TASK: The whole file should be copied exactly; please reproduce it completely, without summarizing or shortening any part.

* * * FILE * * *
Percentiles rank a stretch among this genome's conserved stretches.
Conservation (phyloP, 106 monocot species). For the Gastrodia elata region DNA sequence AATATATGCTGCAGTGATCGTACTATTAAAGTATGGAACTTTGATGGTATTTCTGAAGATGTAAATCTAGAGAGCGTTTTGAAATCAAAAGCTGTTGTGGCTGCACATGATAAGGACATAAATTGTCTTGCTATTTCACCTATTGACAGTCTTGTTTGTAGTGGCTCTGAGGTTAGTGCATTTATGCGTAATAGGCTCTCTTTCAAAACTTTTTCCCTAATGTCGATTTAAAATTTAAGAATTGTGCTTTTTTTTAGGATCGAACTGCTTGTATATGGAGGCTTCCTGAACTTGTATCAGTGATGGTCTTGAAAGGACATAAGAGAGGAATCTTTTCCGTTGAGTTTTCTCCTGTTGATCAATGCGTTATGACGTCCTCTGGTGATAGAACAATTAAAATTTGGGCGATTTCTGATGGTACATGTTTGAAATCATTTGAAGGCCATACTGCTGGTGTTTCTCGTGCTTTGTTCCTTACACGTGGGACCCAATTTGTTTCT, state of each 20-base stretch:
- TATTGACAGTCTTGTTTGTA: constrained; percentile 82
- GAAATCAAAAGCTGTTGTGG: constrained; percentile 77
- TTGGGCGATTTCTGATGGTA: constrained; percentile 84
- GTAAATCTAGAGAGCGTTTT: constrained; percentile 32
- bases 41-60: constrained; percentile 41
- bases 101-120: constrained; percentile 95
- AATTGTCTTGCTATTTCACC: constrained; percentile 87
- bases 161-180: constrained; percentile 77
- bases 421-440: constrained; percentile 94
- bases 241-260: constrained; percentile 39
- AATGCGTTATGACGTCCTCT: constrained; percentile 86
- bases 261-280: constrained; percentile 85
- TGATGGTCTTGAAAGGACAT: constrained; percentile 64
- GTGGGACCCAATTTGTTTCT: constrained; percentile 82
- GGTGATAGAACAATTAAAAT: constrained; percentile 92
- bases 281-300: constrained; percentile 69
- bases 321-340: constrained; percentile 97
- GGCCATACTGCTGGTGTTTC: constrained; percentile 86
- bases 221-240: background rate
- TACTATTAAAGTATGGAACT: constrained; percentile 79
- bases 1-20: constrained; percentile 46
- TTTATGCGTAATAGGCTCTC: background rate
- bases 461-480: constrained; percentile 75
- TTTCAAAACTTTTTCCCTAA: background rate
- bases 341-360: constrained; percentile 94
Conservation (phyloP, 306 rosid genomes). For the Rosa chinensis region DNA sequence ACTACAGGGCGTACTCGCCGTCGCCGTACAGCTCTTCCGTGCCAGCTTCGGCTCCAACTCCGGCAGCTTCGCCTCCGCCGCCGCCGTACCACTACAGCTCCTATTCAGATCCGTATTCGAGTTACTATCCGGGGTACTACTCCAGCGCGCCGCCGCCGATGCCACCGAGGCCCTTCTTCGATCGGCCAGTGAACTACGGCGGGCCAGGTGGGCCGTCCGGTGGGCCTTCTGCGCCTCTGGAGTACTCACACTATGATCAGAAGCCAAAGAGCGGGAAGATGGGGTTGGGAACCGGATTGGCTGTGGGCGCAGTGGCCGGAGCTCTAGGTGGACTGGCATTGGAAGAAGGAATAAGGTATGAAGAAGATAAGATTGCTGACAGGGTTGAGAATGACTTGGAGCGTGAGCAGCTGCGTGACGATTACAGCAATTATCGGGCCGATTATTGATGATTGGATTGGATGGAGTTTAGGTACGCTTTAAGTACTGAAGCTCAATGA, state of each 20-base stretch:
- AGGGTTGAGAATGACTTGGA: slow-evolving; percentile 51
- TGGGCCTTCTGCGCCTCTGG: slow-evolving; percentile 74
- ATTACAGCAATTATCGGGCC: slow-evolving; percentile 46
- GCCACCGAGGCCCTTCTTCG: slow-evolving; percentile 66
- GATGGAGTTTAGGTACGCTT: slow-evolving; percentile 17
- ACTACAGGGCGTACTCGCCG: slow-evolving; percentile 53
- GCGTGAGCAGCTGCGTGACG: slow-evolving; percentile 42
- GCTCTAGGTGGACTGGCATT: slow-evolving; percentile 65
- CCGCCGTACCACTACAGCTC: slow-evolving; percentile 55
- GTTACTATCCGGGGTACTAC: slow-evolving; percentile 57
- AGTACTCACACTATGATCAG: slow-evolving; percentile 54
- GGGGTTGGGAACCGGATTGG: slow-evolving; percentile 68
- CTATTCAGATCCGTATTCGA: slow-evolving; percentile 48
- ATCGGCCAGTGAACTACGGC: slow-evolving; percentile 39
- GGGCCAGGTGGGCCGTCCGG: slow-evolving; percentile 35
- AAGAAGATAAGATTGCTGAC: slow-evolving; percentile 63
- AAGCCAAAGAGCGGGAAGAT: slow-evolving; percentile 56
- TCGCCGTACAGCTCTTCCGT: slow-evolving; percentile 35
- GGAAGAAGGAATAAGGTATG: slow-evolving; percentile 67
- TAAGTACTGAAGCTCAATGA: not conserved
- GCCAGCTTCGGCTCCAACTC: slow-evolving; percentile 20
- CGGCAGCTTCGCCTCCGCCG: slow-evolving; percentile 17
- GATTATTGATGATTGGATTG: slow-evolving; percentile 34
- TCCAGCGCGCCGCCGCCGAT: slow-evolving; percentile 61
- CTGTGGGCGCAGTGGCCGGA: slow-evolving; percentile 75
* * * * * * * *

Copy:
Percentiles rank a stretch among this genome's conserved stretches.
Conservation (phyloP, 106 monocot species). For the Gastrodia elata region DNA sequence AATATATGCTGCAGTGATCGTACTATTAAAGTATGGAACTTTGATGGTATTTCTGAAGATGTAAATCTAGAGAGCGTTTTGAAATCAAAAGCTGTTGTGGCTGCACATGATAAGGACATAAATTGTCTTGCTATTTCACCTATTGACAGTCTTGTTTGTAGTGGCTCTGAGGTTAGTGCATTTATGCGTAATAGGCTCTCTTTCAAAACTTTTTCCCTAATGTCGATTTAAAATTTAAGAATTGTGCTTTTTTTTAGGATCGAACTGCTTGTATATGGAGGCTTCCTGAACTTGTATCAGTGATGGTCTTGAAAGGACATAAGAGAGGAATCTTTTCCGTTGAGTTTTCTCCTGTTGATCAATGCGTTATGACGTCCTCTGGTGATAGAACAATTAAAATTTGGGCGATTTCTGATGGTACATGTTTGAAATCATTTGAAGGCCATACTGCTGGTGTTTCTCGTGCTTTGTTCCTTACACGTGGGACCCAATTTGTTTCT, state of each 20-base stretch:
- TATTGACAGTCTTGTTTGTA: constrained; percentile 82
- GAAATCAAAAGCTGTTGTGG: constrained; percentile 77
- TTGGGCGATTTCTGATGGTA: constrained; percentile 84
- GTAAATCTAGAGAGCGTTTT: constrained; percentile 32
- bases 41-60: constrained; percentile 41
- bases 101-120: constrained; percentile 95
- AATTGTCTTGCTATTTCACC: constrained; percentile 87
- bases 161-180: constrained; percentile 77
- bases 421-440: constrained; percentile 94
- bases 241-260: constrained; percentile 39
- AATGCGTTATGACGTCCTCT: constrained; percentile 86
- bases 261-280: constrained; percentile 85
- TGATGGTCTTGAAAGGACAT: constrained; percentile 64
- GTGGGACCCAATTTGTTTCT: constrained; percentile 82
- GGTGATAGAACAATTAAAAT: constrained; percentile 92
- bases 281-300: constrained; percentile 69
- bases 321-340: constrained; percentile 97
- GGCCATACTGCTGGTGTTTC: constrained; percentile 86
- bases 221-240: background rate
- TACTATTAAAGTATGGAACT: constrained; percentile 79
- bases 1-20: constrained; percentile 46
- TTTATGCGTAATAGGCTCTC: background rate
- bases 461-480: constrained; percentile 75
- TTTCAAAACTTTTTCCCTAA: background rate
- bases 341-360: constrained; percentile 94
Conservation (phyloP, 306 rosid genomes). For the Rosa chinensis region DNA sequence ACTACAGGGCGTACTCGCCGTCGCCGTACAGCTCTTCCGTGCCAGCTTCGGCTCCAACTCCGGCAGCTTCGCCTCCGCCGCCGCCGTACCACTACAGCTCCTATTCAGATCCGTATTCGAGTTACTATCCGGGGTACTACTCCAGCGCGCCGCCGCCGATGCCACCGAGGCCCTTCTTCGATCGGCCAGTGAACTACGGCGGGCCAGGTGGGCCGTCCGGTGGGCCTTCTGCGCCTCTGGAGTACTCACACTATGATCAGAAGCCAAAGAGCGGGAAGATGGGGTTGGGAACCGGATTGGCTGTGGGCGCAGTGGCCGGAGCTCTAGGTGGACTGGCATTGGAAGAAGGAATAAGGTATGAAGAAGATAAGATTGCTGACAGGGTTGAGAATGACTTGGAGCGTGAGCAGCTGCGTGACGATTACAGCAATTATCGGGCCGATTATTGATGATTGGATTGGATGGAGTTTAGGTACGCTTTAAGTACTGAAGCTCAATGA, state of each 20-base stretch:
- AGGGTTGAGAATGACTTGGA: slow-evolving; percentile 51
- TGGGCCTTCTGCGCCTCTGG: slow-evolving; percentile 74
- ATTACAGCAATTATCGGGCC: slow-evolving; percentile 46
- GCCACCGAGGCCCTTCTTCG: slow-evolving; percentile 66
- GATGGAGTTTAGGTACGCTT: slow-evolving; percentile 17
- ACTACAGGGCGTACTCGCCG: slow-evolving; percentile 53
- GCGTGAGCAGCTGCGTGACG: slow-evolving; percentile 42
- GCTCTAGGTGGACTGGCATT: slow-evolving; percentile 65
- CCGCCGTACCACTACAGCTC: slow-evolving; percentile 55
- GTTACTATCCGGGGTACTAC: slow-evolving; percentile 57
- AGTACTCACACTATGATCAG: slow-evolving; percentile 54
- GGGGTTGGGAACCGGATTGG: slow-evolving; percentile 68
- CTATTCAGATCCGTATTCGA: slow-evolving; percentile 48
- ATCGGCCAGTGAACTACGGC: slow-evolving; percentile 39
- GGGCCAGGTGGGCCGTCCGG: slow-evolving; percentile 35
- AAGAAGATAAGATTGCTGAC: slow-evolving; percentile 63
- AAGCCAAAGAGCGGGAAGAT: slow-evolving; percentile 56
- TCGCCGTACAGCTCTTCCGT: slow-evolving; percentile 35
- GGAAGAAGGAATAAGGTATG: slow-evolving; percentile 67
- TAAGTACTGAAGCTCAATGA: not conserved
- GCCAGCTTCGGCTCCAACTC: slow-evolving; percentile 20
- CGGCAGCTTCGCCTCCGCCG: slow-evolving; percentile 17
- GATTATTGATGATTGGATTG: slow-evolving; percentile 34
- TCCAGCGCGCCGCCGCCGAT: slow-evolving; percentile 61
- CTGTGGGCGCAGTGGCCGGA: slow-evolving; percentile 75